What is the Fuji GA645i? It’s an odd duck – a fixed lens, medium format rangefinder with auto focus. Think of it like a big medium-format point-n-shoot rangefinder, sort of like the big brother to the Contax G series 35mm cameras. You could also think of it as a big brother to the new Fuji X100. Same concept: fixed lens, autofocus rangefinder. [American Dreamers: yes, this was a discretionary purchase]
Onto the review:
Body and Design
Compared to my 5D you can see that it’s just about the same size in terms of height & width. Maybe a shade larger. However, it’s much lighter. It weighs 790 grams (including lens) compared to 1190 grams for the 5D + 50mm f1.4 lens.
From the side you can see that it’s much slimmer than the 5D, and that’s with the lens extended. When you turn the camera off the lens retracts into the body, making it much more compact and travel friendly.
Aesthetically, this is one uuuuuuuugly camera! In fact, it’s so ugly, it’s almost attractive, in a weird sort of way.
This thing is 100% vunderplastik! The rubber hand grip feels nice enough, but overall it feels somewhat flimsy due to its light weight and plastic covering. However, just because a camera is light and feels flimsy doesn’t mean that build quality is poor. For all I know this thing could last decades. There is absolutely zero internet chatter about poor reliability or parts falling off on this model, if that means anything to you.
The GA645i has the standard manual, aperture priority and program settings. The controls are pretty intuitive, I didn’t really need the manual. There is one main control dial that sets the aperture and pressing on the exposure compensation (+/-) button and turning the dial changes the shutter speed. One weird thing is that it takes 2 hands to turn the thing on, you have to press a button then spin the mode dial. A minor complaint but not a biggie. Overall the controls are pretty simple. It does what you need it to do.
Loading film is much easier than a regular medium format camera like the Contax 645 or Mamiya. However, it’s not quite as easy or fast as loading 35mm. It’s the price you pay for that big, gorgeous negative! You get 16 shots per roll of 120 or 32 shots with a roll of 220. Pretty standard.
Here is where things get very interesting. The viewfinder shows the image in vertical (portrait) format when held normally! Every other camera out there (except for, I think, the Bronica rangefinders) shows a horizontal image in the viewfinder, so this is somewhat disconcerting the first time you look through it. However, I love it! I shoot more verticals these days so it’s quite natural. I think the switch to medium format and it’s wonderful 6×4.5 aspect ratio is what got me into shooting more vertically. I’ve always found 35mm too tall and skinny when shot vertically.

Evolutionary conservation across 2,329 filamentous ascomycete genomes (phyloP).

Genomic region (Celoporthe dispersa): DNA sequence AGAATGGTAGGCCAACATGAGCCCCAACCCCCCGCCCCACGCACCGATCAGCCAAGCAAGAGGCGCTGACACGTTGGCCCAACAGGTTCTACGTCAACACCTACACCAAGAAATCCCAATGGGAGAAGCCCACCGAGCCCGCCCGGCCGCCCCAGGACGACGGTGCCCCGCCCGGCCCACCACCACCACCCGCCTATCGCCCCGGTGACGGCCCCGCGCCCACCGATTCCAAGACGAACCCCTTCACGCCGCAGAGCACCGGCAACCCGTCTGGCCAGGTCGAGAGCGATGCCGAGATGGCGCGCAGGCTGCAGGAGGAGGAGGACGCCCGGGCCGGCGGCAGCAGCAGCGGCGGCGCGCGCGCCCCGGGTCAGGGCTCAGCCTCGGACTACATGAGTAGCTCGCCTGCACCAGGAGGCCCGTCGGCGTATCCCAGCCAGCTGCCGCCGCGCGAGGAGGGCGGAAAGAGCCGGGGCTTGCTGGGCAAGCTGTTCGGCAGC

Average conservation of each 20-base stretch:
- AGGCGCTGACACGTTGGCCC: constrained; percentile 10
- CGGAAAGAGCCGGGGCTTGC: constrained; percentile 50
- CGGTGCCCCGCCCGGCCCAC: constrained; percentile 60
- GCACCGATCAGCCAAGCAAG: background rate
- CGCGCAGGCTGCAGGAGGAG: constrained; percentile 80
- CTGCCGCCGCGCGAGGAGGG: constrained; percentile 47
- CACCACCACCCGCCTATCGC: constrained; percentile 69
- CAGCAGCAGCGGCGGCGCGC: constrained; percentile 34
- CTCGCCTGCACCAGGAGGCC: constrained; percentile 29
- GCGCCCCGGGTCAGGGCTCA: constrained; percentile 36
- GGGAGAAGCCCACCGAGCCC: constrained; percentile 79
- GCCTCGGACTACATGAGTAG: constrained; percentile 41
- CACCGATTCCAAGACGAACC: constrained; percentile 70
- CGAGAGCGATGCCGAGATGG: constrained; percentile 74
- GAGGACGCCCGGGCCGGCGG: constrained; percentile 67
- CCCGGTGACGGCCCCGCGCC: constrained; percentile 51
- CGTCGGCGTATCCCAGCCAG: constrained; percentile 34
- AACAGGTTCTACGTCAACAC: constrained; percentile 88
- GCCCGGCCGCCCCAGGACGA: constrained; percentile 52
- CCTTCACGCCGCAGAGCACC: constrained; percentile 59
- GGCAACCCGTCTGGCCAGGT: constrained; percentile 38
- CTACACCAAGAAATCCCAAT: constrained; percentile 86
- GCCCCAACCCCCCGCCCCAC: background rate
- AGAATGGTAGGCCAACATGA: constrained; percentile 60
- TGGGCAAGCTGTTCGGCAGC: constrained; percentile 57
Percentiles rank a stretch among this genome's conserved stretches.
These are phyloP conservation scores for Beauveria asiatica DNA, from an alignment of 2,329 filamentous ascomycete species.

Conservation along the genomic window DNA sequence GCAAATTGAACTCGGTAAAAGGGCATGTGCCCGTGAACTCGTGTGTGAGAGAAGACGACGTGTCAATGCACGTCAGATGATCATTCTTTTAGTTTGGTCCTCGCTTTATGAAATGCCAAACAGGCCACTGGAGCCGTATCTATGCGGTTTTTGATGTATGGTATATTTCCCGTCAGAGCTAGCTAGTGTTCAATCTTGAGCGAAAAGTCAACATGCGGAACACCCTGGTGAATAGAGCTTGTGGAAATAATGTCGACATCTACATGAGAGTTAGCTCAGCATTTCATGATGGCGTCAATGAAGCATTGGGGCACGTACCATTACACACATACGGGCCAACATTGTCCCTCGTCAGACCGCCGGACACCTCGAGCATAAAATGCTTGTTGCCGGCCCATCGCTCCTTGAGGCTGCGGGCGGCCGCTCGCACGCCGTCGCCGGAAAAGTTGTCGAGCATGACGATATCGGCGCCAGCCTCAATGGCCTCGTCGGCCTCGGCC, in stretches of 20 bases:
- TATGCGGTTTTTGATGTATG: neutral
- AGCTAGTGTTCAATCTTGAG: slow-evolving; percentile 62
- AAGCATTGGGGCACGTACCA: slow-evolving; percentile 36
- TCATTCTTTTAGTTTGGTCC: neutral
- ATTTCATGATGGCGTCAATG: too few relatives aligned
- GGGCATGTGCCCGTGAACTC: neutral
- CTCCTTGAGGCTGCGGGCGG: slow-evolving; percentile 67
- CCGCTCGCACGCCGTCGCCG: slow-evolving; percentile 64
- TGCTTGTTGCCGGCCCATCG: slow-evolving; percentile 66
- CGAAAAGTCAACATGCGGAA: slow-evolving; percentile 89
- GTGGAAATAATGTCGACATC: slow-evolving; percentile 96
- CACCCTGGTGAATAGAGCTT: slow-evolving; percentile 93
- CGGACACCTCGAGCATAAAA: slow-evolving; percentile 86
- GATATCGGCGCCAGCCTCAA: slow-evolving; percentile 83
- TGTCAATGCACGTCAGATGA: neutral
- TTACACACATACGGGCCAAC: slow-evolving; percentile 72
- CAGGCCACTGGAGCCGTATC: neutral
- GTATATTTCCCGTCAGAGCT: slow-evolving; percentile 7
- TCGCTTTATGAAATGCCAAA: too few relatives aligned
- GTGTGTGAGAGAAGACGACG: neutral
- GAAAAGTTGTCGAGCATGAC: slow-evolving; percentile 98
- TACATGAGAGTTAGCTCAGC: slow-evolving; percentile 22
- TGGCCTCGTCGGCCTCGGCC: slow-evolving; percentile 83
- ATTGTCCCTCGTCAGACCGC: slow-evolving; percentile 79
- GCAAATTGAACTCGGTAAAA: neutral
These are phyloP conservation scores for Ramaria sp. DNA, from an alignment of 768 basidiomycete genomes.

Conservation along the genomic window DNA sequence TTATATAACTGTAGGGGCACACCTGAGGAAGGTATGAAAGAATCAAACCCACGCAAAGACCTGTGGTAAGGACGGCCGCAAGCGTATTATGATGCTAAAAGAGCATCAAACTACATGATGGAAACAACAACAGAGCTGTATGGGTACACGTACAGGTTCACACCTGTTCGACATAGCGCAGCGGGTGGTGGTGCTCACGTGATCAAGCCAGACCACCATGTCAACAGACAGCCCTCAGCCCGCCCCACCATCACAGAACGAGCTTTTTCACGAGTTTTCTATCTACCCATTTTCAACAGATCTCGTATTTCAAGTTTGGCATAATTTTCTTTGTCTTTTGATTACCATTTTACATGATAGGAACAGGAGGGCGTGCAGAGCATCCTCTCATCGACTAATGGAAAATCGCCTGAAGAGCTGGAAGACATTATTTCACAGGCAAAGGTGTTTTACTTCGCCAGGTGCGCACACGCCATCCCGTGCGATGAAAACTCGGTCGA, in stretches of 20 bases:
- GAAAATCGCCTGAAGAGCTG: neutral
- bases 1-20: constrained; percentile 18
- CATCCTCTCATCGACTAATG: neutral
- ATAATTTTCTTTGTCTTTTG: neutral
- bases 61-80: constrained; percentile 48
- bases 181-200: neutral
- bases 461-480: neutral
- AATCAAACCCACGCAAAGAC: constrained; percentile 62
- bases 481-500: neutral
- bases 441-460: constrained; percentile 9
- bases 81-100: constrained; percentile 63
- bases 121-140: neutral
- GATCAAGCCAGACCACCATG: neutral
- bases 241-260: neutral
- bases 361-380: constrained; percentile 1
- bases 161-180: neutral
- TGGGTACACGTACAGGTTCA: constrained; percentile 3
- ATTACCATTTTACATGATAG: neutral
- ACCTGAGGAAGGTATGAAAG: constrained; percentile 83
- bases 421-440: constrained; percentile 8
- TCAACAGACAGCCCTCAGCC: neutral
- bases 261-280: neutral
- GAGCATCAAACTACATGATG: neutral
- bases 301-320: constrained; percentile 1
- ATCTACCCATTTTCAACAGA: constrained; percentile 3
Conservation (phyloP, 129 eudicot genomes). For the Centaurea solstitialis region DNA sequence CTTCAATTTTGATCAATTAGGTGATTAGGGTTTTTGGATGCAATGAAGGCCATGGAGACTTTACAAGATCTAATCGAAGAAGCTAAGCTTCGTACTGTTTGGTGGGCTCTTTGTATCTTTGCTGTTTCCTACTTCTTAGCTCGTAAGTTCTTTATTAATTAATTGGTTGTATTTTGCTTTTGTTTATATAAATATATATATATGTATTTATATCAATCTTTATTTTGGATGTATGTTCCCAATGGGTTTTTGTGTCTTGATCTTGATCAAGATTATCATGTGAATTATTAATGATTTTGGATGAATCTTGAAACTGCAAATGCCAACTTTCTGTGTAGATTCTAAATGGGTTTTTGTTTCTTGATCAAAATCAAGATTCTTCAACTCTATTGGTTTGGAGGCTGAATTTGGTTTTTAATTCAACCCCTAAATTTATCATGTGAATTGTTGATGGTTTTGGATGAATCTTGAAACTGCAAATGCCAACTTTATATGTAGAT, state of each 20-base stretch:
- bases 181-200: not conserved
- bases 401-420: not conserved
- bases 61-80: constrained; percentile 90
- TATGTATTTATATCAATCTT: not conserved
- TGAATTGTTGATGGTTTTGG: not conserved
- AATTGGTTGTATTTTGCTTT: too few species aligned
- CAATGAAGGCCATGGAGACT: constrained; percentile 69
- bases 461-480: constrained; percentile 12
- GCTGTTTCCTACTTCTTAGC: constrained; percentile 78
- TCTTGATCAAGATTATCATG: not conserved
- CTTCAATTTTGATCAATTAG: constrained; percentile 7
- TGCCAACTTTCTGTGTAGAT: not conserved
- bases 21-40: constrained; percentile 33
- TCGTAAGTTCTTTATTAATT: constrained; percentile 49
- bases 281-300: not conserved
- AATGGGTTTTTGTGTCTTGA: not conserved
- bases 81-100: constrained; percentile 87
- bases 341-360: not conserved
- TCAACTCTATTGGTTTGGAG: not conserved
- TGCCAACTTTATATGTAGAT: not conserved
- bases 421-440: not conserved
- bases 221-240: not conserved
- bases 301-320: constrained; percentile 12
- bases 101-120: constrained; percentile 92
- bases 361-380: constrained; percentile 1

Anyway, you have to rotate the camera to shoot a landscape image. But here’s the kicker – you’ve got to rotate it clockwise so your left hand is on the top, otherwise the metering window can get blocked and throw off the reading. This is awkward for me since I always rotate counterclockwise with my right hand on top. Thankfully, there is a second shutter button on the front of the camera which makes shooting this way somewhat less awkward. It does have automatic parallax correction, which is a good thing.
In the viewfinder you can see LED readings for aperture, shutter speed, and distance to subject. The distance reads in only 8 steps! So for example, it will read .8 meters (2.3′). Start moving back and the next distance reading you’ll see is .9m (2.5′). Don’t worry too much about this. The camera has in fact 870 auto focus steps, not 8. It’s just the viewfinder doesn’t show the other 862.
The problem with the viewfinder is that the LED readings can be very difficult to see the brighter the light gets. In bright direct sunlight you can’t see the readings at all. If you’re using a hand-held meter this isn’t a problem, but if not, you’re going to have to trust your accumulated instincts/knowledge to judge if you’re exposure is going to be okay.
Unfortunately, when shooting between f4-f9.5, the maximum shutter speed is only 1/400 sec. Above f9.5 the max shutter speed goes up to 1/700. It is whisper quiet.
This camera is all about 3 things: (1) a big negative (2) compactness and light weight and (3) razor sharp Fujinon lens. The lens is a 6 component, 7 element lens, equivalent to 37mm on 35mm format. I love this focal length – I find it just about ideal for much of my shooting. Filter size is 52mm. It comes with a rubber lens hood, however I’m sure I’m going to lose this thing pretty soon. It doesn’t reverse for storage and you can’t attach a lens cap without taking it off. I don’t really see a way to store it so I’ll probably just use the old “hand-shade” when I think I need one.
As for this lens, I’d rate it at least as sharp but probably sharper than the sharpest Canon lens I own, the fabulous 35mm f1.4L. Unfortunately, its only an f4 lens, so this really isn’t a low light camera. As far as depth-of-field goes, @ f4 it’s equivalent to shooting at f2.2 on a 35mm camera or full-frame DSLR.